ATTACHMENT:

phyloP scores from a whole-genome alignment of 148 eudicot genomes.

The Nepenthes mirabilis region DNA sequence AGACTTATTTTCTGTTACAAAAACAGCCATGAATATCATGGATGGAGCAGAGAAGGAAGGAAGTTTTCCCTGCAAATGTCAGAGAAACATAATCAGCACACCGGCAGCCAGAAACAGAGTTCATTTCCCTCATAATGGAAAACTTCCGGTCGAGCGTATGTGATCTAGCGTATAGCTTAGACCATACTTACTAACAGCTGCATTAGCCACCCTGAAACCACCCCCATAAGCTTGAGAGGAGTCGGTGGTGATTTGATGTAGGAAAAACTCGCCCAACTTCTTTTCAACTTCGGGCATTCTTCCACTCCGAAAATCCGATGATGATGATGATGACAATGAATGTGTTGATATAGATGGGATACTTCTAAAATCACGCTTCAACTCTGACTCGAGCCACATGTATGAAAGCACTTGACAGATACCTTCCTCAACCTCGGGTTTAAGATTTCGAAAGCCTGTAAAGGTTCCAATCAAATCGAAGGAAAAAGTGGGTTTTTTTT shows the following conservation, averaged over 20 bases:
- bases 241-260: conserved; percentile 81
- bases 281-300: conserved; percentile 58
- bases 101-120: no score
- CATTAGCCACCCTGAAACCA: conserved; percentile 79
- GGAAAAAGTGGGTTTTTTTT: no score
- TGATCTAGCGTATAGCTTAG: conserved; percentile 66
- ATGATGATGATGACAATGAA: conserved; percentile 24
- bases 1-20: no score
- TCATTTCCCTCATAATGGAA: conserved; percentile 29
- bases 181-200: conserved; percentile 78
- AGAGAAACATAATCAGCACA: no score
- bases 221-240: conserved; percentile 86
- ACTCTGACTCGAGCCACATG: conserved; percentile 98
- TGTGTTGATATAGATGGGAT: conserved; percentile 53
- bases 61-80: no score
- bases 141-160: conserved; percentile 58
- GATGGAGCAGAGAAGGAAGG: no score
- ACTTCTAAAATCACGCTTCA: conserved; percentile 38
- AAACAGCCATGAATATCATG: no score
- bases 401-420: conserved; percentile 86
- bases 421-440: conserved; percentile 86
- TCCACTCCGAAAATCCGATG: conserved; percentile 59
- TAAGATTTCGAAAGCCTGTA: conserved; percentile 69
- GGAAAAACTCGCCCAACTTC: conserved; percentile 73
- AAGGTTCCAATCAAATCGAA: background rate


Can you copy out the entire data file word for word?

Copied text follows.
phyloP scores from a whole-genome alignment of 148 eudicot genomes.

The Nepenthes mirabilis region DNA sequence AGACTTATTTTCTGTTACAAAAACAGCCATGAATATCATGGATGGAGCAGAGAAGGAAGGAAGTTTTCCCTGCAAATGTCAGAGAAACATAATCAGCACACCGGCAGCCAGAAACAGAGTTCATTTCCCTCATAATGGAAAACTTCCGGTCGAGCGTATGTGATCTAGCGTATAGCTTAGACCATACTTACTAACAGCTGCATTAGCCACCCTGAAACCACCCCCATAAGCTTGAGAGGAGTCGGTGGTGATTTGATGTAGGAAAAACTCGCCCAACTTCTTTTCAACTTCGGGCATTCTTCCACTCCGAAAATCCGATGATGATGATGATGACAATGAATGTGTTGATATAGATGGGATACTTCTAAAATCACGCTTCAACTCTGACTCGAGCCACATGTATGAAAGCACTTGACAGATACCTTCCTCAACCTCGGGTTTAAGATTTCGAAAGCCTGTAAAGGTTCCAATCAAATCGAAGGAAAAAGTGGGTTTTTTTT shows the following conservation, averaged over 20 bases:
- bases 241-260: conserved; percentile 81
- bases 281-300: conserved; percentile 58
- bases 101-120: no score
- CATTAGCCACCCTGAAACCA: conserved; percentile 79
- GGAAAAAGTGGGTTTTTTTT: no score
- TGATCTAGCGTATAGCTTAG: conserved; percentile 66
- ATGATGATGATGACAATGAA: conserved; percentile 24
- bases 1-20: no score
- TCATTTCCCTCATAATGGAA: conserved; percentile 29
- bases 181-200: conserved; percentile 78
- AGAGAAACATAATCAGCACA: no score
- bases 221-240: conserved; percentile 86
- ACTCTGACTCGAGCCACATG: conserved; percentile 98
- TGTGTTGATATAGATGGGAT: conserved; percentile 53
- bases 61-80: no score
- bases 141-160: conserved; percentile 58
- GATGGAGCAGAGAAGGAAGG: no score
- ACTTCTAAAATCACGCTTCA: conserved; percentile 38
- AAACAGCCATGAATATCATG: no score
- bases 401-420: conserved; percentile 86
- bases 421-440: conserved; percentile 86
- TCCACTCCGAAAATCCGATG: conserved; percentile 59
- TAAGATTTCGAAAGCCTGTA: conserved; percentile 69
- GGAAAAACTCGCCCAACTTC: conserved; percentile 73
- AAGGTTCCAATCAAATCGAA: background rate